For Jingle Cats. I'm just going to apologize up front because you are most likely going to want those few minutes of your life back when you've clicked on the link. I know I did.
Speaking of Christmas, I'm attempting to green things up around here, environmentally speaking. I've tried to make changes all through this past year, small, sustainable changes. You're not going to find a composting toilet and hemp clothes in my house. At least not yet. I figure the best way to make good choices for the environment is to make choices I can keep making. We made a commitment to recycle this year and we've started replacing our lightbulbs with compact fluorescents when they burn out. We bought low-VOC paint when my study needed repainting, and we have tried to unsubscribe to as many catalogs as possible. I'm spending a LOT more on cleaning products and some paper goods since I've switched to earth-friendly or post-consumer recycled products. (Some of these choices have been more successful than others. I am totally smitten with the Mrs. Meyer's cleaning products, but my printer HATED the post-consumer recycled paper and jammed every time I tried to use it. The unbleached paper towels are great, but the toilet paper--um, NO.)
Anyway, the biggest change came in my attitude when I finally realized it didn't have to be all or nothing. I could change small things whenever possible and it was still better than doing nothing. (For some reason I have a mental block against remembering my canvas shopping bags, but I'm trying, I promise.) For 2009, I want to do much better. Each of the changes we've implemented this year have been sustainable, and we're much greener than when 2008 started. The last big hurdle this year is in finding ways to make the holidays more eco-friendly because when you really think about all of the waste we generate this time of year it's enough to make you go lie down with a compress and a cocktail. And believe me, I LOVE Christmas. I'm not saying we should Scrooge-up the holiday by any means. I'm just saying that maybe if I take the time to think a few things over, I can have my usual holiday cheer AND be a little gentler on the environment. So here are some easy things to try this year:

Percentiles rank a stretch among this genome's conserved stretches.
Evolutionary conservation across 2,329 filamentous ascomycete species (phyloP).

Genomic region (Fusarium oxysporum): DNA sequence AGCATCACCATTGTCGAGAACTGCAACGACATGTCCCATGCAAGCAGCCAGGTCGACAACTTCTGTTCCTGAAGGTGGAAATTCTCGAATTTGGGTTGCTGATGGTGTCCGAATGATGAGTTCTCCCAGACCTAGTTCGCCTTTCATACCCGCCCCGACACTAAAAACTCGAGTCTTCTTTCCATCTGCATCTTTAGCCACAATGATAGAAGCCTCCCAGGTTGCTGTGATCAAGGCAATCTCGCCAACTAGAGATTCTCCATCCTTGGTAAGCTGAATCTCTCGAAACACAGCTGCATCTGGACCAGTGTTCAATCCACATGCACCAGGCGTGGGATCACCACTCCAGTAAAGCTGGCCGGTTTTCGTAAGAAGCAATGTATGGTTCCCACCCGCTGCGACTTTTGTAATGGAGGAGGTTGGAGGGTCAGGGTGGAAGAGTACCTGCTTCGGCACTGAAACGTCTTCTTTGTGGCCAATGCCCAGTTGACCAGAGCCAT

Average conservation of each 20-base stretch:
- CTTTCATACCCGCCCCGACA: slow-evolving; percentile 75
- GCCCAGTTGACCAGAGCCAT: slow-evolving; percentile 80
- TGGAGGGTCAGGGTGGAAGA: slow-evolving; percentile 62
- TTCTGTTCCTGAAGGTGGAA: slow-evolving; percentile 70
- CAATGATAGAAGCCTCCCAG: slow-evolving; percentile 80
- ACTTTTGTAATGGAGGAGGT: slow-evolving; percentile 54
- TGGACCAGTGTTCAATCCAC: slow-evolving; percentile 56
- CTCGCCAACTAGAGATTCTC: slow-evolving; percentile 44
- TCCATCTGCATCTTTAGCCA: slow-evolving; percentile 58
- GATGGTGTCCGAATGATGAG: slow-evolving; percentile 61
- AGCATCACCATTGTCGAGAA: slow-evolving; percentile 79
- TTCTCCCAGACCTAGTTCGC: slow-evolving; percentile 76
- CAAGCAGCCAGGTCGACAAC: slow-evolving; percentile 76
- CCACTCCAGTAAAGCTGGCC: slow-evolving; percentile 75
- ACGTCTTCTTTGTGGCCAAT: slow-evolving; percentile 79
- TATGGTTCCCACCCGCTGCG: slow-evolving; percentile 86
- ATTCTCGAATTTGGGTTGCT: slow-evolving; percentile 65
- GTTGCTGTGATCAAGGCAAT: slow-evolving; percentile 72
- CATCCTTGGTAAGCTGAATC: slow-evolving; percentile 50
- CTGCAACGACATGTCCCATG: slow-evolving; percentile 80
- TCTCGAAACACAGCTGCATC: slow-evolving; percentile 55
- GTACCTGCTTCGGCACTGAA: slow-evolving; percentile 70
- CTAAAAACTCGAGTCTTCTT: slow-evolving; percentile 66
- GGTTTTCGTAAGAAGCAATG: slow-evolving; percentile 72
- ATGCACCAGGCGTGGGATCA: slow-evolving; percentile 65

1. LED instead of conventional lights. I've read that they use 1/4 as much power as conventional lights, so whatever lights need replacing this year--and some ALWAYS need replacing--will be changed over for LEDs.
2. No Christmas cards. Okay, I will confess that this one is not hard at ALL. I have never liked sending Christmas cards, and giving them up in the cause of eco-friendliness is like eating fair trade chocolate--a win/win proposition.
3. And speaking of fairtrade chocolate, I've bought Trader Joe's fair trade organic hot chocolate mix. I've read conflicting reports about whether fair trade chocolate is as helpful as we think, but it's not sweetened with white sugar, so I'm on board.